Amina and Seidu: by Mohammed Abdul-Sataar

Photo credit: Ciaran McGuiggan via Flickr

In the days after their marriage, Seidu and Amina lived in a rented apartment. It was in a quiet section of the Zongo community, prone to erratic power supply and with no flowing water. Though there was once a cholera outbreak in the area, the people never fell ill like frogs poisoned at the standpipe.

The single room was almost a gift to him from his uncle. (His father’s cousin on his mother’s side had willed it to his sons, and Seidu had been close to them since before they parted for the greener pastures of Libya. And with that country’s fortunes turning southward, the boys had returned to Ghana in sour moods, and what Seidu should have gotten for free was no longer free. It’s fair to say that had Gaddafi remained in power in Libya, Seidu, living in Ghana, would have gotten a rent-free single room.)

In the single room there was a flat screen TV his wife had gotten as wedding gift. The corridor also served as a kitchen and Seidu marveled on a daily basis at the sight of his wife tossing spices into her soups and stews in a way that sent the smells dancing about the compound house. Oh, how much he relished the jumping lumps on many a passerby’s throat.

On one night of dumsor when the wind was moving like a Madina-Legon traffic jam, Amina, 21, daughter of a soap-production magnate, screamed and jumped from her side of the bed. She landed on her sleeping husband.

Seidu gasped. He groaned at his forceful evacuation from the doors of sleep, but his sweat-gummed eyes would only peel open a bit at a time as he felt himself sink into the folds of their mattress. He had gone to work for the first time in his 22 years at a construction firm that day and had returned home aching in parts of his body he’d never thought existed. He was as sore as a directionless salmon on a one-way journey to his hometown.

He opened his mouth to speak but could barely say the words. Many called his wife an elephant, but he merely joked that she was a big bubble. It was romantic that way, and it allowed him to get tickled in the ear while eating some of her specially prepared TZ. That night though, with her kicking and screaming, Seidu would have sworn that she was a hot air balloon. He held her tightly to stop her movement, and then he managed to whisper into her ears again what he had been trying to do for many minutes before.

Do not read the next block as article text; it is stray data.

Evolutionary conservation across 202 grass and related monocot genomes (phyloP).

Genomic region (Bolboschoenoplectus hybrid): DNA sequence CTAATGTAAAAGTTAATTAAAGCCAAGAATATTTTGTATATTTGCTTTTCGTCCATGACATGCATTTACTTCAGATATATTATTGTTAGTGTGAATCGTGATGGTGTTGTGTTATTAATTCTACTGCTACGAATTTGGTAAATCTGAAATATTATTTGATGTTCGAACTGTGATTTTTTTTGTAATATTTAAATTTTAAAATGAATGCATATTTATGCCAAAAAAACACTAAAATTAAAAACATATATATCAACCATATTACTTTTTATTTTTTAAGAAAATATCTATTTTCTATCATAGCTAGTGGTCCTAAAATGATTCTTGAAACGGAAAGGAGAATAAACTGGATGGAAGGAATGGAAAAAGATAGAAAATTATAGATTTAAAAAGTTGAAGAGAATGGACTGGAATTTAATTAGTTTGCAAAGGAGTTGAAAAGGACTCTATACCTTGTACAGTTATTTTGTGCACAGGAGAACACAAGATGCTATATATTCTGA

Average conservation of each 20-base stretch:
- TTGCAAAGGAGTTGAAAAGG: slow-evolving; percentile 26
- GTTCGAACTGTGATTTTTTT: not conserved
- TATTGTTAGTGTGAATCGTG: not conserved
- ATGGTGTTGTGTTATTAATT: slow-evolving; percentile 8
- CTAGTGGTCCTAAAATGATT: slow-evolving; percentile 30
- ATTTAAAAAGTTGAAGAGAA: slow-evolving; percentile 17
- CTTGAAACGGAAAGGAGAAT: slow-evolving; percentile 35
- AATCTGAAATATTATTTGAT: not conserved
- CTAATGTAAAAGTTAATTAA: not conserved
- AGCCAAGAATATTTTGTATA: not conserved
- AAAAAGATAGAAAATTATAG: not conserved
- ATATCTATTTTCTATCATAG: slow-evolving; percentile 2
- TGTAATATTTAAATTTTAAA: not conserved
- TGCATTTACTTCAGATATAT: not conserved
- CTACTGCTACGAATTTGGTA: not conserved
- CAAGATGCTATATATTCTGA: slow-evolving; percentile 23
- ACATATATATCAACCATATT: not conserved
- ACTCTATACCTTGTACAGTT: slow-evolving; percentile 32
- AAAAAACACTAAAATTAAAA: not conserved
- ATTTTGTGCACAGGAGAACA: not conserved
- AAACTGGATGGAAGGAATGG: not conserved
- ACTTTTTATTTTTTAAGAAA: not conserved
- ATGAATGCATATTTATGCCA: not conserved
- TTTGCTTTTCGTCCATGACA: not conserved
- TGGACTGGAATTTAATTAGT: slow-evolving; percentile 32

Amina screamed again, and said something in a hysterical tone. Seidu reached for the lamp by the bed and flicked on the switch. The effect was breathtaking.

Her hair was in a tangle and strands of it smeared her face as if she had stepped out of a swimming pool. Seidu had never seen her step out of a swimming pool, but he had imagined that many times. He made out the lines in her neck, layers of a rich cake he called them when he tickled those folds of flesh. She would giggle and ask him to stop, and he would say okay and tickle her even more.

Once, when he was allowed into her father’s big house to speak with her in the company of her little brother (Seidu managed to give the ruffian a red and white alewa so he left them alone), Seidu ended up tickling her with one hand while the other was somewhere else (in his pocket, maybe), and she was giggling and writhing and cautioning him to stop when the door slammed shut and her father, who Seidu had been told was supposed to be out in the city, apeared with a hand on his heavy belt, undoing the golden buckle of it, with a mean expression on his face that made Seidu shiver. Only Amina’s threat of a hunger strike had saved Seidu then, and he had never again passed through those alarm-protected gates until they were married, nor had he looked on kindly at those wolves called dogs that had chased him away after his escape from the legendary whip-master. Amina’s father was called many names including “Rich Sheikh”, “Alhaji Don’t Go There”, “Sheihu Show Money”. He had also earned a reputation for whipping robbers that scaled his walls even if they were lacerated by the razor wires, believing corporal punishment was better than the state giving free accommodation and meals to criminals. Despite his current pain, Seidu wished to tickle those folds again. Perhaps, he would hear her excited screams again. But he was barely able to draw a breath, and so he thought better of it.

He looked at his wife of six months in the face.

Her eyes were a rare cross between almond-shapes and fair browns, and there was always a way with their fluttering that stilled his heart. Once, he told her she was so cool to look at that she made him freeze. Another time, he told her she was so hot she melted his knees.